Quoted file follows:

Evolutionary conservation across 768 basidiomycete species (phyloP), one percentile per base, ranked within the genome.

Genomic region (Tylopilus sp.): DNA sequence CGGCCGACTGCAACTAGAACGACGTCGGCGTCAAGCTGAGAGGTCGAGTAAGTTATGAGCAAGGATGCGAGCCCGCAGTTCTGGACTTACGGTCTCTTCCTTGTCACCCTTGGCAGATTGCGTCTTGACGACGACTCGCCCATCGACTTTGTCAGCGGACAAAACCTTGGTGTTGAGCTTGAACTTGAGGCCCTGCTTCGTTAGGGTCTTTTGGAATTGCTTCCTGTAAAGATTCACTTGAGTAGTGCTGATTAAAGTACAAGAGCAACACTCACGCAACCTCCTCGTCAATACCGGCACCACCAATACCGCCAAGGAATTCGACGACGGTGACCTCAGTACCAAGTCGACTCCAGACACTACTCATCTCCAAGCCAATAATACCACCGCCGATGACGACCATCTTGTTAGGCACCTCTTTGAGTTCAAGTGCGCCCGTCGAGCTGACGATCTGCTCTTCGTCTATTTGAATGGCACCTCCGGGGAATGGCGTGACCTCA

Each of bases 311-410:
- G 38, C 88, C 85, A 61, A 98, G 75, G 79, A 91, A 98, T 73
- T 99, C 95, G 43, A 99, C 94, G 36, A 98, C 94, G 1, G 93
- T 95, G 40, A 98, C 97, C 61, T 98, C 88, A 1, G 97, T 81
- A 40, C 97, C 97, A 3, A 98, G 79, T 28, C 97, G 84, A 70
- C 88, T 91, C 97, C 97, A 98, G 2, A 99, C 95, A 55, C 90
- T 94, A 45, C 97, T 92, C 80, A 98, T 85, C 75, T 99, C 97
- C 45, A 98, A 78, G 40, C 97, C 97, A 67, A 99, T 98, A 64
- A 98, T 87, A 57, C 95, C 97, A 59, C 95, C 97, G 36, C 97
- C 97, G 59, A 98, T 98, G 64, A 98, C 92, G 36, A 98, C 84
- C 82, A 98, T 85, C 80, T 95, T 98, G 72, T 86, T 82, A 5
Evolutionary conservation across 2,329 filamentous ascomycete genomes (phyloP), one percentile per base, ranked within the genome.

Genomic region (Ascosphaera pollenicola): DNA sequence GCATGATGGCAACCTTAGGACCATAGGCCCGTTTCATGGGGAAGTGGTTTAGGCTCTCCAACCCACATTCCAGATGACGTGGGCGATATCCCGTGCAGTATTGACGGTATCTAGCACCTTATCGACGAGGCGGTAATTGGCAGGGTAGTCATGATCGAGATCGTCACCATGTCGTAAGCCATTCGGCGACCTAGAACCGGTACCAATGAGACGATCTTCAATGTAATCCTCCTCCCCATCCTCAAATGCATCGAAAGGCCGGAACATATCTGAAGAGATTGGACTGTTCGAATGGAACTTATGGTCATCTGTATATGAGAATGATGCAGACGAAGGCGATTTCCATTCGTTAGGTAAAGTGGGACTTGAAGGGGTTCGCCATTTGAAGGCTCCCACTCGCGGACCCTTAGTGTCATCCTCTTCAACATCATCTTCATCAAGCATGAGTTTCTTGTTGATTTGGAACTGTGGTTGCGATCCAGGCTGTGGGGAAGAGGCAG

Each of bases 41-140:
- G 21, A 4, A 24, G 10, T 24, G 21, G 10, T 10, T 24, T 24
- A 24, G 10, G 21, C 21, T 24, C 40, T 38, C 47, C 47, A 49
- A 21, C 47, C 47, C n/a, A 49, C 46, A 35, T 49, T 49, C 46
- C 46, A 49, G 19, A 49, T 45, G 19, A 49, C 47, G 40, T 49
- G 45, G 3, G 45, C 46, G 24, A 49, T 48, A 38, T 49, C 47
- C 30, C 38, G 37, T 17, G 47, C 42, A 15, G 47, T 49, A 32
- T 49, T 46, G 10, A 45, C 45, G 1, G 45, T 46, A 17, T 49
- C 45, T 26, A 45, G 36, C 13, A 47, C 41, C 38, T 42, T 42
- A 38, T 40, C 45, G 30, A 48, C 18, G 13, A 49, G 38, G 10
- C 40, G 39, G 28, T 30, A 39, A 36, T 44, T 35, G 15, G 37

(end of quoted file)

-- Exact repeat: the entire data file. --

Evolutionary conservation across 768 basidiomycete species (phyloP), one percentile per base, ranked within the genome.

Genomic region (Tylopilus sp.): DNA sequence CGGCCGACTGCAACTAGAACGACGTCGGCGTCAAGCTGAGAGGTCGAGTAAGTTATGAGCAAGGATGCGAGCCCGCAGTTCTGGACTTACGGTCTCTTCCTTGTCACCCTTGGCAGATTGCGTCTTGACGACGACTCGCCCATCGACTTTGTCAGCGGACAAAACCTTGGTGTTGAGCTTGAACTTGAGGCCCTGCTTCGTTAGGGTCTTTTGGAATTGCTTCCTGTAAAGATTCACTTGAGTAGTGCTGATTAAAGTACAAGAGCAACACTCACGCAACCTCCTCGTCAATACCGGCACCACCAATACCGCCAAGGAATTCGACGACGGTGACCTCAGTACCAAGTCGACTCCAGACACTACTCATCTCCAAGCCAATAATACCACCGCCGATGACGACCATCTTGTTAGGCACCTCTTTGAGTTCAAGTGCGCCCGTCGAGCTGACGATCTGCTCTTCGTCTATTTGAATGGCACCTCCGGGGAATGGCGTGACCTCA

Each of bases 311-410:
- G 38, C 88, C 85, A 61, A 98, G 75, G 79, A 91, A 98, T 73
- T 99, C 95, G 43, A 99, C 94, G 36, A 98, C 94, G 1, G 93
- T 95, G 40, A 98, C 97, C 61, T 98, C 88, A 1, G 97, T 81
- A 40, C 97, C 97, A 3, A 98, G 79, T 28, C 97, G 84, A 70
- C 88, T 91, C 97, C 97, A 98, G 2, A 99, C 95, A 55, C 90
- T 94, A 45, C 97, T 92, C 80, A 98, T 85, C 75, T 99, C 97
- C 45, A 98, A 78, G 40, C 97, C 97, A 67, A 99, T 98, A 64
- A 98, T 87, A 57, C 95, C 97, A 59, C 95, C 97, G 36, C 97
- C 97, G 59, A 98, T 98, G 64, A 98, C 92, G 36, A 98, C 84
- C 82, A 98, T 85, C 80, T 95, T 98, G 72, T 86, T 82, A 5
Evolutionary conservation across 2,329 filamentous ascomycete genomes (phyloP), one percentile per base, ranked within the genome.

Genomic region (Ascosphaera pollenicola): DNA sequence GCATGATGGCAACCTTAGGACCATAGGCCCGTTTCATGGGGAAGTGGTTTAGGCTCTCCAACCCACATTCCAGATGACGTGGGCGATATCCCGTGCAGTATTGACGGTATCTAGCACCTTATCGACGAGGCGGTAATTGGCAGGGTAGTCATGATCGAGATCGTCACCATGTCGTAAGCCATTCGGCGACCTAGAACCGGTACCAATGAGACGATCTTCAATGTAATCCTCCTCCCCATCCTCAAATGCATCGAAAGGCCGGAACATATCTGAAGAGATTGGACTGTTCGAATGGAACTTATGGTCATCTGTATATGAGAATGATGCAGACGAAGGCGATTTCCATTCGTTAGGTAAAGTGGGACTTGAAGGGGTTCGCCATTTGAAGGCTCCCACTCGCGGACCCTTAGTGTCATCCTCTTCAACATCATCTTCATCAAGCATGAGTTTCTTGTTGATTTGGAACTGTGGTTGCGATCCAGGCTGTGGGGAAGAGGCAG

Each of bases 41-140:
- G 21, A 4, A 24, G 10, T 24, G 21, G 10, T 10, T 24, T 24
- A 24, G 10, G 21, C 21, T 24, C 40, T 38, C 47, C 47, A 49
- A 21, C 47, C 47, C n/a, A 49, C 46, A 35, T 49, T 49, C 46
- C 46, A 49, G 19, A 49, T 45, G 19, A 49, C 47, G 40, T 49
- G 45, G 3, G 45, C 46, G 24, A 49, T 48, A 38, T 49, C 47
- C 30, C 38, G 37, T 17, G 47, C 42, A 15, G 47, T 49, A 32
- T 49, T 46, G 10, A 45, C 45, G 1, G 45, T 46, A 17, T 49
- C 45, T 26, A 45, G 36, C 13, A 47, C 41, C 38, T 42, T 42
- A 38, T 40, C 45, G 30, A 48, C 18, G 13, A 49, G 38, G 10
- C 40, G 39, G 28, T 30, A 39, A 36, T 44, T 35, G 15, G 37